Taxonomists are often asked about the work they do. For those outside the world of information science and management, it can be hard to get their head around classification and the science of taxonomy. To put it at its simplest – taxonomy is a knowledge organization system, usually for a specific subject area.
Recently I found this interesting video from The Brain Scoop classifying candy using the science of taxonomy. It is a short lighthearted look at a serious science being applied in a not-so-serious way.
The video points out you can group all red candy together and then sort them by chocolate, fruit flavor etc, however, you wouldn’t group all red animals together because for instance, red foxes and red bats do not share a common ancestor.
As fun as it is to watch serious scientists apply their knowledge to sorting Skittles, it does represent the importance of having the right people do the job.
There are many approaches to the building of a thesaurus or taxonomy. No absolutely right or absolutely wrong methods exist, but there are some that are not as efficient as others such as grouping red animals together. They may share the same color attribute, but that might end up being the only thing that they share. Consistency and clarity of meaning are vital benefits of taxonomies; they give taxonomies the power to do what they do for knowledge management.
With content management system vendors providing taxonomy functionality, users, unfortunately, have become tempted to consolidate and eliminate a very worthy part of their document management process.
Subject matter experts need to be used in creation of a good taxonomy – without their knowledge you will miss the important detailed knowledge of the users. Taxonomies aren’t complicated, or they don’t have to be. They are a simple means of organizing information.
So then a thesaurus and taxonomy are the same things, right?
A taxonomy is solely the hierarchy, while a thesaurus brings some control to the synonyms, the hierarchies and the related terms.
A thesaurus is also a controlled vocabulary. Since many thesauri are hierarchical, they may be referred to as taxonomies. However, unlike a simple taxonomy, a thesaurus does have synonyms, related terms and scope notes. A thesaurus focuses on concepts. It doesn’t focus on the information object itself. Rather than outlining those information objects, as a taxonomy might, it is giving you a guide to those information objects. You could take the red candy and sort it into chocolate flavored and fruit flavored. That would be the taxonomy. To turn it into a thesaurus then, you would add specific things under chocolate such as M&M’s, Malt Balls, and Milk Duds. You could even expand the M&M branch to describe the regular ones, peanut, dark chocolate, peanut butter etc. and add the colors or leave a note saying “all colors”. It really is limitless in what you can do.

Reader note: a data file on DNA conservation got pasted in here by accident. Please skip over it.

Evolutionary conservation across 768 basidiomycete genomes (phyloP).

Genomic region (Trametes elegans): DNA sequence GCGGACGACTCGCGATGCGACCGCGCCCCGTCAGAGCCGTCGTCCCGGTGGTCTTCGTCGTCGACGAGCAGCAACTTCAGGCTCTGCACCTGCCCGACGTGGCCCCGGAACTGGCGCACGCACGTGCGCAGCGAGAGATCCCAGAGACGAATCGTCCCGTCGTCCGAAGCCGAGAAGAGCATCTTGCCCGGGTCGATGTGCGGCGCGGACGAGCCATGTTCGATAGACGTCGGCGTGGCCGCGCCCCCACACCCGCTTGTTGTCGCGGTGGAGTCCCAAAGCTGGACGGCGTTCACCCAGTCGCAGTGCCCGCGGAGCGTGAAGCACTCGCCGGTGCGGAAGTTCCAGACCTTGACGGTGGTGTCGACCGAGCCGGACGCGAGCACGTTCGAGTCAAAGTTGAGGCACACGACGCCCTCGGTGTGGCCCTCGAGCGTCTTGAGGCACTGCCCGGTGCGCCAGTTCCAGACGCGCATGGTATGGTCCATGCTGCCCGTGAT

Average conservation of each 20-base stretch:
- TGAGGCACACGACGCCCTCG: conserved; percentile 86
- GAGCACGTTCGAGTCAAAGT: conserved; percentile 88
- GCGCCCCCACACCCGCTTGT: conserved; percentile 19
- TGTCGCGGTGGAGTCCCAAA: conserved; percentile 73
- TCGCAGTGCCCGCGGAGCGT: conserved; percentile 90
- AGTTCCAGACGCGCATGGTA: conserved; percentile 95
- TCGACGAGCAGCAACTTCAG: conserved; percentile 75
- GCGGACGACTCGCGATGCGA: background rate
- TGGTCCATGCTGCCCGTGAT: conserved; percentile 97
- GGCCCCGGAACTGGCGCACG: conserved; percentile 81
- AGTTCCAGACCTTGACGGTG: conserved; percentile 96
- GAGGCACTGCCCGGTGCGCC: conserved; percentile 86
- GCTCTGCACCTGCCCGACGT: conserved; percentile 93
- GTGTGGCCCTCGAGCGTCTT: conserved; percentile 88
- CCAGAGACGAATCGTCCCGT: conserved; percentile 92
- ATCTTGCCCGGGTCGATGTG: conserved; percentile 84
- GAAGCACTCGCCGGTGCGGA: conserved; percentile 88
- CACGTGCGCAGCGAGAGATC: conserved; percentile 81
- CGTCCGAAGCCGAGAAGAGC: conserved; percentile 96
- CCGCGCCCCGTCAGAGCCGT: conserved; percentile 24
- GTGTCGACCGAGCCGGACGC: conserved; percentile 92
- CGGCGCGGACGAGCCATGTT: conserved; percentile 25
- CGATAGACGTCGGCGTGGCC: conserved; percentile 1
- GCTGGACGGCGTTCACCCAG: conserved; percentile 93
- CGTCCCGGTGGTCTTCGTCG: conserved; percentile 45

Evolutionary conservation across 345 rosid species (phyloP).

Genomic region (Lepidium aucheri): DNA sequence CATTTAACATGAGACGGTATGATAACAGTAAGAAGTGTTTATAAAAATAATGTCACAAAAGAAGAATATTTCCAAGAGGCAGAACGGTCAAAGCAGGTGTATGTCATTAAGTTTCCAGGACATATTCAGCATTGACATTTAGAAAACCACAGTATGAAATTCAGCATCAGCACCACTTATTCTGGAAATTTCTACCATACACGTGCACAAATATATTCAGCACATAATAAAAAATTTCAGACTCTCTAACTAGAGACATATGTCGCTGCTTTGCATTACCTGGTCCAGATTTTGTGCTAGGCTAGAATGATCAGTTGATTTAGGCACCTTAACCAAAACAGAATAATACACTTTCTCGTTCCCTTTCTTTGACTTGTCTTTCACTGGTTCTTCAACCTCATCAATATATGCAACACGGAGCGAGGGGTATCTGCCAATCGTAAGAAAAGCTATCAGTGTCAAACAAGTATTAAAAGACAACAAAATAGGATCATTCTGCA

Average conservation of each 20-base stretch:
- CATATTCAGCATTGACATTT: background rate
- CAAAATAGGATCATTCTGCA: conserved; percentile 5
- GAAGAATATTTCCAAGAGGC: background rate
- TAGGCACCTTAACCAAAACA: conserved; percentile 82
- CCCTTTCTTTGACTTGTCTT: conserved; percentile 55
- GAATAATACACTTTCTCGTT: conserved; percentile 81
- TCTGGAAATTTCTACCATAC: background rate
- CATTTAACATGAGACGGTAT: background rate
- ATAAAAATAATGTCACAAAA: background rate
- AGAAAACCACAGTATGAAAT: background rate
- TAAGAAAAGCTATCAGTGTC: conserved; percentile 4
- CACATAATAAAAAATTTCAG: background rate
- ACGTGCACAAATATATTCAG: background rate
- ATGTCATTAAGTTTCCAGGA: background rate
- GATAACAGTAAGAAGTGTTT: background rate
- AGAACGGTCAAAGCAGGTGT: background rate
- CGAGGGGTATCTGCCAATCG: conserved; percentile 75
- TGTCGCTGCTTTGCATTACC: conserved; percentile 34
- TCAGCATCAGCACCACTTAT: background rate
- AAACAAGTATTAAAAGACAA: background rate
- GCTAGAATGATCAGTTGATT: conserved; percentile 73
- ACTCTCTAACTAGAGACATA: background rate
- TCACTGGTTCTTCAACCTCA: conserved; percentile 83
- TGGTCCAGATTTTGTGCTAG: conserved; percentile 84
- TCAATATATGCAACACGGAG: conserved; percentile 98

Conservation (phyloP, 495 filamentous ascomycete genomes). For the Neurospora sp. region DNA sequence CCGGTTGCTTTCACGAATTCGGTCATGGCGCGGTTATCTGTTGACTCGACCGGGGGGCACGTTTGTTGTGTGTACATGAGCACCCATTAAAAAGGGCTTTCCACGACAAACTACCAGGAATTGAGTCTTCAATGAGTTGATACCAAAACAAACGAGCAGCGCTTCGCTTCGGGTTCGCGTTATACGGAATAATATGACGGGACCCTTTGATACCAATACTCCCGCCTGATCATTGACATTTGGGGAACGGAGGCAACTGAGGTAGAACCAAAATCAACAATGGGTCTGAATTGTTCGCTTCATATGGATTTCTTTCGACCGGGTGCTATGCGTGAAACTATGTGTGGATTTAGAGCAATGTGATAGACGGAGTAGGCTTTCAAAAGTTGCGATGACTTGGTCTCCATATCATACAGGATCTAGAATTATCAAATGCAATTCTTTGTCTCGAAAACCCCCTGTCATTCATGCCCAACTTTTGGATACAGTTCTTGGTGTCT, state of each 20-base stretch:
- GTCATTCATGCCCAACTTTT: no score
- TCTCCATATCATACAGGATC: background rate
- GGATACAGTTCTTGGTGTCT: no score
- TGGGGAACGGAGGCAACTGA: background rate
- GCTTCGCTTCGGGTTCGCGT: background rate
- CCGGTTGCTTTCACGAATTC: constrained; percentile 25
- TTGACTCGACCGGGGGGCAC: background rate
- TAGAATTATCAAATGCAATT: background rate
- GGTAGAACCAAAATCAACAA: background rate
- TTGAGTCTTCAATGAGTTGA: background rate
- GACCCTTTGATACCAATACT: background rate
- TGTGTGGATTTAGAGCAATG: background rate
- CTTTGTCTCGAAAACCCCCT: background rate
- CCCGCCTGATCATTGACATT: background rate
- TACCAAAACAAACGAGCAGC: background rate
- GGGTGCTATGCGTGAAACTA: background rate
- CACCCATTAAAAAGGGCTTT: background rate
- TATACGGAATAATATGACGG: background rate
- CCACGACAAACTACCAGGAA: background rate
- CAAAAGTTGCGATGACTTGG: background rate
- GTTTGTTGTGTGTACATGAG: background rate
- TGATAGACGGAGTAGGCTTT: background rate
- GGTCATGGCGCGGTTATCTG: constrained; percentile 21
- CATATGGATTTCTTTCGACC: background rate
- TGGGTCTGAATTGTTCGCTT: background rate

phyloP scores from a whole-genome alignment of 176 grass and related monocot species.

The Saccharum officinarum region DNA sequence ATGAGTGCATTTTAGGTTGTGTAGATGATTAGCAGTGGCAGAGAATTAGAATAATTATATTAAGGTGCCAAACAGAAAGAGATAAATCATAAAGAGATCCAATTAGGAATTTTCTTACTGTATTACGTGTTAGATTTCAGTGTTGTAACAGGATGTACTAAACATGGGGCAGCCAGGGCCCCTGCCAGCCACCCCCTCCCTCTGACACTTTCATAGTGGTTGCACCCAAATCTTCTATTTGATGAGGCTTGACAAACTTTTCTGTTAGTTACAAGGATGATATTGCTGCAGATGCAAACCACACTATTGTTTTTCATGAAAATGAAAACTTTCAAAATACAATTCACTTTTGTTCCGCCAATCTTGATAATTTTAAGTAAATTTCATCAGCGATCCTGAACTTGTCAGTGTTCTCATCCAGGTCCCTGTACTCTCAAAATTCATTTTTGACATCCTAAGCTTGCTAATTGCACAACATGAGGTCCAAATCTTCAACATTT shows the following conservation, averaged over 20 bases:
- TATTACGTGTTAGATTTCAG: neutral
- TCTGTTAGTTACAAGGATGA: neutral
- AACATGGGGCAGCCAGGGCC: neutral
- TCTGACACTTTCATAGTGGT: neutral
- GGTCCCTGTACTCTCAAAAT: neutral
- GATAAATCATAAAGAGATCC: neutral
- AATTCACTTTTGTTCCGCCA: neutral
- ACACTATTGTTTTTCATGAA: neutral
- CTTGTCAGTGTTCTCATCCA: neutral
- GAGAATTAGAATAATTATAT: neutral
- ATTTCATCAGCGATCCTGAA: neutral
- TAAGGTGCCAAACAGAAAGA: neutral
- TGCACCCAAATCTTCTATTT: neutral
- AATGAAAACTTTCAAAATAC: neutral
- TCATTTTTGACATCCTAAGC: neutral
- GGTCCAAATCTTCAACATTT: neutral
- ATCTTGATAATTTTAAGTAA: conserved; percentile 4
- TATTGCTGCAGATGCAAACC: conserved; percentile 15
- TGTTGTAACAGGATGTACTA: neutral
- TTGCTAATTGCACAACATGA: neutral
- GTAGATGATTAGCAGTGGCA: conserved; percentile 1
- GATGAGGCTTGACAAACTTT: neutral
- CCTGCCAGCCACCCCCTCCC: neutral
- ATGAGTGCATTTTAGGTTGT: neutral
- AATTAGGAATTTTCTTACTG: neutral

Despite these differences, taxonomy and thesaurus often are used interchangeably. Many times users start at the categorization and taxonomy grow into a thesaurus as they add related terms over the years as they figure out the relationships. New terms are discovered and new words are formed and new meanings are discovered. Language is a living organism, always evolving and therefore words and their relationships are always shifting as well, making it fun to see the changes of thesaurus’ over generations.
Melody K. Smith
Sponsored by Access Innovations, the world leader in thesaurus, ontology, and taxonomy creation and metadata application.